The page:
By way of conclusion, I would like to take the above argument to its cultural level and propose that aesthetic reconstruction also creates a new form of a ‘conspiracy of silence’ in the biography of cancer. In the past, physicians and patients avoided talking about the disease, and a mantle of mystery surrounded the illness. During my fieldwork in Greece, I continually marveled at the inventive ways of Greek family members to explain to a cancer patient what he/she is suffering from: all actors are involved in a conspiracy of silencing the word ‘cancer’. In contrast, the modern cancer patient in the US is proud of handling openly her diagnosis and treatment, empowered by the knowledge and options that science provides. Therefore, it is quite remarkable to see how people are still conspiring to construct a silence about cancer in Greek families. On the one hand, it is rather encouraging that, independent of scenarios of silence, women are now able to survive the disease and are creating opportunities to lead normal lives. They seem to be thankful they have more options than my grandmother did. They are thankful they don’t have to sing in the shower to forget of the horrible scar that reminds them of death. Parenthetically, however, we should mention that the inequality in the distribution of the benefits of western medicine remains striking. What happens to women who live in the not privileged places of the world? What happens to a cancer stricken one-breasted woman in the Amazon rainforest and what kind of options are available to her? Breast cancer has indeed become a global phenomenon, and activism aspires to bring both early detection and reconstruction to all women in the globe. The rhetoric of philanthropists and feminists is that of equal access to a normalizing way of dealing with cancer, rather than thinking of it as a ‘dread disease.’
My grandmother internalized the stigma of cancer by keeping her lump a secret and by not going to the doctor before it was too late. Perhaps the fearful rumors of the total mastectomies performed during her era kept her from consulting a physician. In the culture around her, cancer was thought to be a disease brought by fate or maybe a curse, or even the punishment of God, and the ill wish of an enemy. All disease stigmatizes the patient, but cancer’s stigma stems from the ugly and painful death it brings. Cancer patients in the past did not survive long enough to have to deal with their appearance and sexuality. Now that modern biomedicine offers women a chance to survive breast cancer and keep it from metastasizing, it would be inhuman not to offer women things to make them feel better. But it is also imperative to be reminded that cancer does not come from God as punishment anymore. There are specific reasons and scientific explanations for carcinogenesis that are implicitly and sometimes explicitly concealed. It is my hope that future breast cancer activism would concentrate on causality and prevention rather than early detection and beautification. For the eyes of the anthropologist, both early detection and reconstruction are the luxury of the few. In addition, by reconstructing and concealing cancer, physicians, patients, and society-at-large are silencing the true face of the dread disease. Audrey Lorde envisioned breast cancer activism demanding to learn the causes of the disease. Instead, she was given the option of reconstruction and silence. The potential to reconstruct the cancerous body offered my medical technology is a new ‘conspiracy of silence’ which perhaps conceals efforts for true discourses about cancer in contemporary society.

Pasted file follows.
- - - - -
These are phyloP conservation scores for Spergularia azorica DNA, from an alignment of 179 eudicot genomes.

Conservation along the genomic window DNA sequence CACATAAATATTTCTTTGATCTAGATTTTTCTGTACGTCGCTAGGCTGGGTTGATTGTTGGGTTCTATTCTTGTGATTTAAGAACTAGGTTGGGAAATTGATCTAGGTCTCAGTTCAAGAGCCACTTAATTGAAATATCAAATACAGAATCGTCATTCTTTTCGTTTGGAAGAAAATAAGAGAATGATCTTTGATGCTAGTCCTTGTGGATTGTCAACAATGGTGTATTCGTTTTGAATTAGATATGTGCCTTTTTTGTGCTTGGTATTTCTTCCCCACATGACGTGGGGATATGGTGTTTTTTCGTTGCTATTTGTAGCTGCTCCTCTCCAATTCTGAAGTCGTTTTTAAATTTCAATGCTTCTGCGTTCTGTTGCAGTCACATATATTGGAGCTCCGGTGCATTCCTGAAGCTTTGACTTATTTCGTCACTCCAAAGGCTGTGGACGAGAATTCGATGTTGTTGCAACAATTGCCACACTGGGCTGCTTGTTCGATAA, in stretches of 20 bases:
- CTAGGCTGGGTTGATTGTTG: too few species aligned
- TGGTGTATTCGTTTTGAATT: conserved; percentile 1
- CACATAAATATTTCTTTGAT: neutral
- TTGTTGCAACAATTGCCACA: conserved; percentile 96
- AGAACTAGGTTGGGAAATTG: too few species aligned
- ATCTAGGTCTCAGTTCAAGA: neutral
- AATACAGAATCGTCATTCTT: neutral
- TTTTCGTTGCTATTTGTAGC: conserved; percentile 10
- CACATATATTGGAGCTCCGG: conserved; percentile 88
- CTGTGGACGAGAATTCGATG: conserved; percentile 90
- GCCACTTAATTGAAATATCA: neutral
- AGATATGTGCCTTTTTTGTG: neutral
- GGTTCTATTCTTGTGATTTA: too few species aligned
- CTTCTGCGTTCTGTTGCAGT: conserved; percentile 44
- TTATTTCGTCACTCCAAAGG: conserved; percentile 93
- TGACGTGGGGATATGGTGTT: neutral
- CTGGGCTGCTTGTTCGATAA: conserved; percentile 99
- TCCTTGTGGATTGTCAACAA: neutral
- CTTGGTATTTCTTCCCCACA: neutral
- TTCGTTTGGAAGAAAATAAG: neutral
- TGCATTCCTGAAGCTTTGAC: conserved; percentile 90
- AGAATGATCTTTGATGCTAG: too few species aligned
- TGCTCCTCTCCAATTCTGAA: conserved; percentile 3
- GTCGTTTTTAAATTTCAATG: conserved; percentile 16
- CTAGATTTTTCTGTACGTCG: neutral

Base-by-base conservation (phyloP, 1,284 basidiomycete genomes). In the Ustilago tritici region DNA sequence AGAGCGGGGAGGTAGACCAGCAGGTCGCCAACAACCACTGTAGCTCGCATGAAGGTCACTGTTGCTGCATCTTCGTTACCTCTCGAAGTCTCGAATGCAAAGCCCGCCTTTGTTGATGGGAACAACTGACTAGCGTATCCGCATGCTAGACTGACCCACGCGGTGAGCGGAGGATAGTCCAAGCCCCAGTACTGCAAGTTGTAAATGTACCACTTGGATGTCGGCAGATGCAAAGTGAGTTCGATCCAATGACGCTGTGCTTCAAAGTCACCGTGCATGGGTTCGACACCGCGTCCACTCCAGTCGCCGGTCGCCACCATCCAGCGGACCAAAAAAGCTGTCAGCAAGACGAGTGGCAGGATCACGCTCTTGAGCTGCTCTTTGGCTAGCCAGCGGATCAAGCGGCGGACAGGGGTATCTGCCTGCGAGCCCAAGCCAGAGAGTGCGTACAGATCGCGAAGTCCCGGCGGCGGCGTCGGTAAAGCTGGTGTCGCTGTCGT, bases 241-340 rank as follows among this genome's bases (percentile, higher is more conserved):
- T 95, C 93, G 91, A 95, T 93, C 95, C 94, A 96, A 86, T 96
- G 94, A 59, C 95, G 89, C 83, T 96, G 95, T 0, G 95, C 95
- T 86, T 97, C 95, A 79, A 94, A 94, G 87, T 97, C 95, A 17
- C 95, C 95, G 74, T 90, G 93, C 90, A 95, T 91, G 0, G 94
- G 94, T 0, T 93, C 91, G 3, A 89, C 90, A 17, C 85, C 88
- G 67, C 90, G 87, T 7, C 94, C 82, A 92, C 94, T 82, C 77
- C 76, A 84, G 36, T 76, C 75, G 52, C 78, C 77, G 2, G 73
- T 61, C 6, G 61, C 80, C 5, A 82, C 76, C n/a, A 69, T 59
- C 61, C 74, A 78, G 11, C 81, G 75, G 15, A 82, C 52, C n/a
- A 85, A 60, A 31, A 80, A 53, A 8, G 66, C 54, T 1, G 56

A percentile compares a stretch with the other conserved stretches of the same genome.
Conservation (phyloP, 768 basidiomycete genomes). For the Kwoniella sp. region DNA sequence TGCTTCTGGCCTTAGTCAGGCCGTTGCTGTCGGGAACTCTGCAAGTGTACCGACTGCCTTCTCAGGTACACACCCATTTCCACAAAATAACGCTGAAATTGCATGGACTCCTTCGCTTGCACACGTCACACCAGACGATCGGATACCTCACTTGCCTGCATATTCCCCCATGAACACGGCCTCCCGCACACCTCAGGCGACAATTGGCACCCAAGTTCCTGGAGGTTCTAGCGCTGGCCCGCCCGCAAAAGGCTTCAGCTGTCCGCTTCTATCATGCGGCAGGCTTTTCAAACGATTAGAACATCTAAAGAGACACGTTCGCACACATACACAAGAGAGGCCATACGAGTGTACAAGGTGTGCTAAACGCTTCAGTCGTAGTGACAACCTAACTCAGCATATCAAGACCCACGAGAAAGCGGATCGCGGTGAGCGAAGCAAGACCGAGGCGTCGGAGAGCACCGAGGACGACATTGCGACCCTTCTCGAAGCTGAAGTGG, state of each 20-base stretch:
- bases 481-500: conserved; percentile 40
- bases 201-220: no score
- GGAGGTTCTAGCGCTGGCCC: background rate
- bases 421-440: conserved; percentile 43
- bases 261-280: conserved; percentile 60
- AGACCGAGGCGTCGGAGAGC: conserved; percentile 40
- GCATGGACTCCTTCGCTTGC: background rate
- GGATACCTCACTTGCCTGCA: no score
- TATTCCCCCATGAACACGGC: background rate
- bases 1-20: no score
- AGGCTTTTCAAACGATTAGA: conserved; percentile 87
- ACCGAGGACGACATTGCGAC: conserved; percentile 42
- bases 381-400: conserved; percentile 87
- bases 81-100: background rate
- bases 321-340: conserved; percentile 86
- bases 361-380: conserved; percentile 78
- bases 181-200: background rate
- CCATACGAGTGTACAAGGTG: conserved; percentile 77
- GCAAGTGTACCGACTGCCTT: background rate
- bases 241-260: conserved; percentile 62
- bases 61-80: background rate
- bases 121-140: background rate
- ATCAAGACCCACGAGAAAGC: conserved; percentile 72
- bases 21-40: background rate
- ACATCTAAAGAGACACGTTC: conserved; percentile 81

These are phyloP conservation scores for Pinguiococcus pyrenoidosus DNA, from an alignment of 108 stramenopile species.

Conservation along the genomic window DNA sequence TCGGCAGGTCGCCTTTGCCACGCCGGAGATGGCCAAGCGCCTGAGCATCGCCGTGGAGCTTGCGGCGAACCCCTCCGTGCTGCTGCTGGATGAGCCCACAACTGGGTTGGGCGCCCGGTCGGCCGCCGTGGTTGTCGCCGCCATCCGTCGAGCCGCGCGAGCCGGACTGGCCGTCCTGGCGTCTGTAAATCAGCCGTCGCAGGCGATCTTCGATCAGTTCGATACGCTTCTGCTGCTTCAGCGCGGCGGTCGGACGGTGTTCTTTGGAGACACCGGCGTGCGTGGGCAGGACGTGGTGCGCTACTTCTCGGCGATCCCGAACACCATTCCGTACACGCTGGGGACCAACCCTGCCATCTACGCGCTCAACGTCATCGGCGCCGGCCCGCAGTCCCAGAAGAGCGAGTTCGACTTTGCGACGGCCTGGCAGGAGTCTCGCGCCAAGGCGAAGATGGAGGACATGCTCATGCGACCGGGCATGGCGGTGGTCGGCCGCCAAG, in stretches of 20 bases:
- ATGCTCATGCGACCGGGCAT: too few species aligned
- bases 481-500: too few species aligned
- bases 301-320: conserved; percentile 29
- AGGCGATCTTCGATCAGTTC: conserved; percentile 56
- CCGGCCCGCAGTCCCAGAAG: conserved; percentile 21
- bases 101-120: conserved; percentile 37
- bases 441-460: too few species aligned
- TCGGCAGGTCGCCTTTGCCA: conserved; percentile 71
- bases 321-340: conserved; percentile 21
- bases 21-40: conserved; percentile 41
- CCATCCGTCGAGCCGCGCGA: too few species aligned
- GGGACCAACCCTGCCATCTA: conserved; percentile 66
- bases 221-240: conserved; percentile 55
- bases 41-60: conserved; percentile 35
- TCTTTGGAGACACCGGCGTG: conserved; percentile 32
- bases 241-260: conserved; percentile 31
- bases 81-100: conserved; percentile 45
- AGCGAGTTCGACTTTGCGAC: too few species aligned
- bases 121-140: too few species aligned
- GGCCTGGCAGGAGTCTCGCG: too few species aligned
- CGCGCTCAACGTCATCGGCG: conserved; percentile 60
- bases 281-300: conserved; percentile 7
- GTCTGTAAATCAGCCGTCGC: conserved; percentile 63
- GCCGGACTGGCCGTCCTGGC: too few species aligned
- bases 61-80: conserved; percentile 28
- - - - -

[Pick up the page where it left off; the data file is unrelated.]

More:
Anastasia Karakasidou was born in Greece and studied chemistry, archaeology, and anthropology in the U.S. She holds a Ph.D. from Columbia University (1992), and she conducted her dissertation fieldwork in Northern Greece. Her book Fields of Wheat, Hills of Blood: Passages to Nationhood in Greek Macedonia, 1870-1990 (University of Chicago Press, 1997) is a historical ethnography that offers an analysis of nationalism and ethnic rivalry in the Balkans. Since 2001, Karakasidou is researching, writing and teaching on the topics of health, illness and cancer. She has conducted multi-sited ethnographic research in the Chinese province of Yunan, in the Greek island of Crete, and in the town of Wellesley, Massachusetts. She is working on a book entitled “Cultures of Cancer,” which aspires to interpret the history, narratives and social experiences of cancer in these three societies. She is an associate professor of anthropology at Wellesley College. E-mail address:firstname.lastname@example.org
Deanna Trakas and Simon Craddock Lee hold my deepest gratitude since they urged me to work on this paper and challenged me to make it better. Thanks also to the editors of this special volume, Alexander Edmonds and Sjaak van der Geest, who generously helped me on the text and graciously included it in their publication.